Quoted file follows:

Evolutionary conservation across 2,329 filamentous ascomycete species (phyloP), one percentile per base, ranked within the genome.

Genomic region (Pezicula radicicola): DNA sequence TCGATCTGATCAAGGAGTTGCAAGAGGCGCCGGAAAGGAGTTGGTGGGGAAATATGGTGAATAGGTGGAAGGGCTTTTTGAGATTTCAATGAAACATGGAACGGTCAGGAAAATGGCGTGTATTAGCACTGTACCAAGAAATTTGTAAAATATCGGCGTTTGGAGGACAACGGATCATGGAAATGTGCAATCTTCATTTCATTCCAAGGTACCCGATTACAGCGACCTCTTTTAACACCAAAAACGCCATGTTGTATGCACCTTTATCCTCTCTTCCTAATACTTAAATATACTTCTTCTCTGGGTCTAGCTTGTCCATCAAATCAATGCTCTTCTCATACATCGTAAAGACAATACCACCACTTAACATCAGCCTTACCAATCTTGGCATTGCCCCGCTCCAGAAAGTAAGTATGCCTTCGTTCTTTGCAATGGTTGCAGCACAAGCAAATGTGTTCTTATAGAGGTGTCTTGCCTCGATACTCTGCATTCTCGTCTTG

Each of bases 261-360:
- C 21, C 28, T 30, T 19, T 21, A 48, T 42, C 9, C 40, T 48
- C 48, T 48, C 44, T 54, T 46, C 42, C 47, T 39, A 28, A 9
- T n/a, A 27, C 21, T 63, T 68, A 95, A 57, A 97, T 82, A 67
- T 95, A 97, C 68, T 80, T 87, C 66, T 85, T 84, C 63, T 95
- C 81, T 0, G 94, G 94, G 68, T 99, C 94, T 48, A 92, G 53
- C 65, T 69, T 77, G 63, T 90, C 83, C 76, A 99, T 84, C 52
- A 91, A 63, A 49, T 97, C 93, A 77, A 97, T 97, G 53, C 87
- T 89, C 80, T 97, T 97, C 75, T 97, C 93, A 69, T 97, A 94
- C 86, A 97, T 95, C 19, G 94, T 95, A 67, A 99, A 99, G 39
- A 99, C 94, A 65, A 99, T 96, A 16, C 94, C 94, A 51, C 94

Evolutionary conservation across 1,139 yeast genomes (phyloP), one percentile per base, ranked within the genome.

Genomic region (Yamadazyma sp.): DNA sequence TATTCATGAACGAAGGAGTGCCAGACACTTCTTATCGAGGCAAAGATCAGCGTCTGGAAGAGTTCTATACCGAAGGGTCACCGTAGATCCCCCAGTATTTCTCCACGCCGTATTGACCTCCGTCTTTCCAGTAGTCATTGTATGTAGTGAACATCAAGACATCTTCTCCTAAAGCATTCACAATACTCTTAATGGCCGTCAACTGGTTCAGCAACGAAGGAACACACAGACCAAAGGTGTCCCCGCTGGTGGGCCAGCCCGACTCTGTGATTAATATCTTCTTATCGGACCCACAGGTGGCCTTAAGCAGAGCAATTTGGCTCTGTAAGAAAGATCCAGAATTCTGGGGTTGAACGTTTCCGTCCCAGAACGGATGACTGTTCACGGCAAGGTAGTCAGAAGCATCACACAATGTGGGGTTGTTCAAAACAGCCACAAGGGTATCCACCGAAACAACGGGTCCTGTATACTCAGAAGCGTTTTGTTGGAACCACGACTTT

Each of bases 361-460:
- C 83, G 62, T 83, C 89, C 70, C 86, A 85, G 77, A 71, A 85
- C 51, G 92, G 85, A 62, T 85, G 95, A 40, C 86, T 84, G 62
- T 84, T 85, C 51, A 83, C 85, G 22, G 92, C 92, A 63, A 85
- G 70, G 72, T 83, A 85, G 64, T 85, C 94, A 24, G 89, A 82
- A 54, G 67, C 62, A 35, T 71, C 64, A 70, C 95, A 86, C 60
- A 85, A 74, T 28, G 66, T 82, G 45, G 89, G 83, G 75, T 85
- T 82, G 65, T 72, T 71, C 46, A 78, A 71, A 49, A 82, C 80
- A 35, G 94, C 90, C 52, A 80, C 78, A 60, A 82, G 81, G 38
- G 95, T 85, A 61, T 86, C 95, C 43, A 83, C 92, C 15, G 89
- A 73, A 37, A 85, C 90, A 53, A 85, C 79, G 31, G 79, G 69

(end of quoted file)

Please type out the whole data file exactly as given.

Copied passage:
Evolutionary conservation across 2,329 filamentous ascomycete species (phyloP), one percentile per base, ranked within the genome.

Genomic region (Pezicula radicicola): DNA sequence TCGATCTGATCAAGGAGTTGCAAGAGGCGCCGGAAAGGAGTTGGTGGGGAAATATGGTGAATAGGTGGAAGGGCTTTTTGAGATTTCAATGAAACATGGAACGGTCAGGAAAATGGCGTGTATTAGCACTGTACCAAGAAATTTGTAAAATATCGGCGTTTGGAGGACAACGGATCATGGAAATGTGCAATCTTCATTTCATTCCAAGGTACCCGATTACAGCGACCTCTTTTAACACCAAAAACGCCATGTTGTATGCACCTTTATCCTCTCTTCCTAATACTTAAATATACTTCTTCTCTGGGTCTAGCTTGTCCATCAAATCAATGCTCTTCTCATACATCGTAAAGACAATACCACCACTTAACATCAGCCTTACCAATCTTGGCATTGCCCCGCTCCAGAAAGTAAGTATGCCTTCGTTCTTTGCAATGGTTGCAGCACAAGCAAATGTGTTCTTATAGAGGTGTCTTGCCTCGATACTCTGCATTCTCGTCTTG

Each of bases 261-360:
- C 21, C 28, T 30, T 19, T 21, A 48, T 42, C 9, C 40, T 48
- C 48, T 48, C 44, T 54, T 46, C 42, C 47, T 39, A 28, A 9
- T n/a, A 27, C 21, T 63, T 68, A 95, A 57, A 97, T 82, A 67
- T 95, A 97, C 68, T 80, T 87, C 66, T 85, T 84, C 63, T 95
- C 81, T 0, G 94, G 94, G 68, T 99, C 94, T 48, A 92, G 53
- C 65, T 69, T 77, G 63, T 90, C 83, C 76, A 99, T 84, C 52
- A 91, A 63, A 49, T 97, C 93, A 77, A 97, T 97, G 53, C 87
- T 89, C 80, T 97, T 97, C 75, T 97, C 93, A 69, T 97, A 94
- C 86, A 97, T 95, C 19, G 94, T 95, A 67, A 99, A 99, G 39
- A 99, C 94, A 65, A 99, T 96, A 16, C 94, C 94, A 51, C 94

Evolutionary conservation across 1,139 yeast genomes (phyloP), one percentile per base, ranked within the genome.

Genomic region (Yamadazyma sp.): DNA sequence TATTCATGAACGAAGGAGTGCCAGACACTTCTTATCGAGGCAAAGATCAGCGTCTGGAAGAGTTCTATACCGAAGGGTCACCGTAGATCCCCCAGTATTTCTCCACGCCGTATTGACCTCCGTCTTTCCAGTAGTCATTGTATGTAGTGAACATCAAGACATCTTCTCCTAAAGCATTCACAATACTCTTAATGGCCGTCAACTGGTTCAGCAACGAAGGAACACACAGACCAAAGGTGTCCCCGCTGGTGGGCCAGCCCGACTCTGTGATTAATATCTTCTTATCGGACCCACAGGTGGCCTTAAGCAGAGCAATTTGGCTCTGTAAGAAAGATCCAGAATTCTGGGGTTGAACGTTTCCGTCCCAGAACGGATGACTGTTCACGGCAAGGTAGTCAGAAGCATCACACAATGTGGGGTTGTTCAAAACAGCCACAAGGGTATCCACCGAAACAACGGGTCCTGTATACTCAGAAGCGTTTTGTTGGAACCACGACTTT

Each of bases 361-460:
- C 83, G 62, T 83, C 89, C 70, C 86, A 85, G 77, A 71, A 85
- C 51, G 92, G 85, A 62, T 85, G 95, A 40, C 86, T 84, G 62
- T 84, T 85, C 51, A 83, C 85, G 22, G 92, C 92, A 63, A 85
- G 70, G 72, T 83, A 85, G 64, T 85, C 94, A 24, G 89, A 82
- A 54, G 67, C 62, A 35, T 71, C 64, A 70, C 95, A 86, C 60
- A 85, A 74, T 28, G 66, T 82, G 45, G 89, G 83, G 75, T 85
- T 82, G 65, T 72, T 71, C 46, A 78, A 71, A 49, A 82, C 80
- A 35, G 94, C 90, C 52, A 80, C 78, A 60, A 82, G 81, G 38
- G 95, T 85, A 61, T 86, C 95, C 43, A 83, C 92, C 15, G 89
- A 73, A 37, A 85, C 90, A 53, A 85, C 79, G 31, G 79, G 69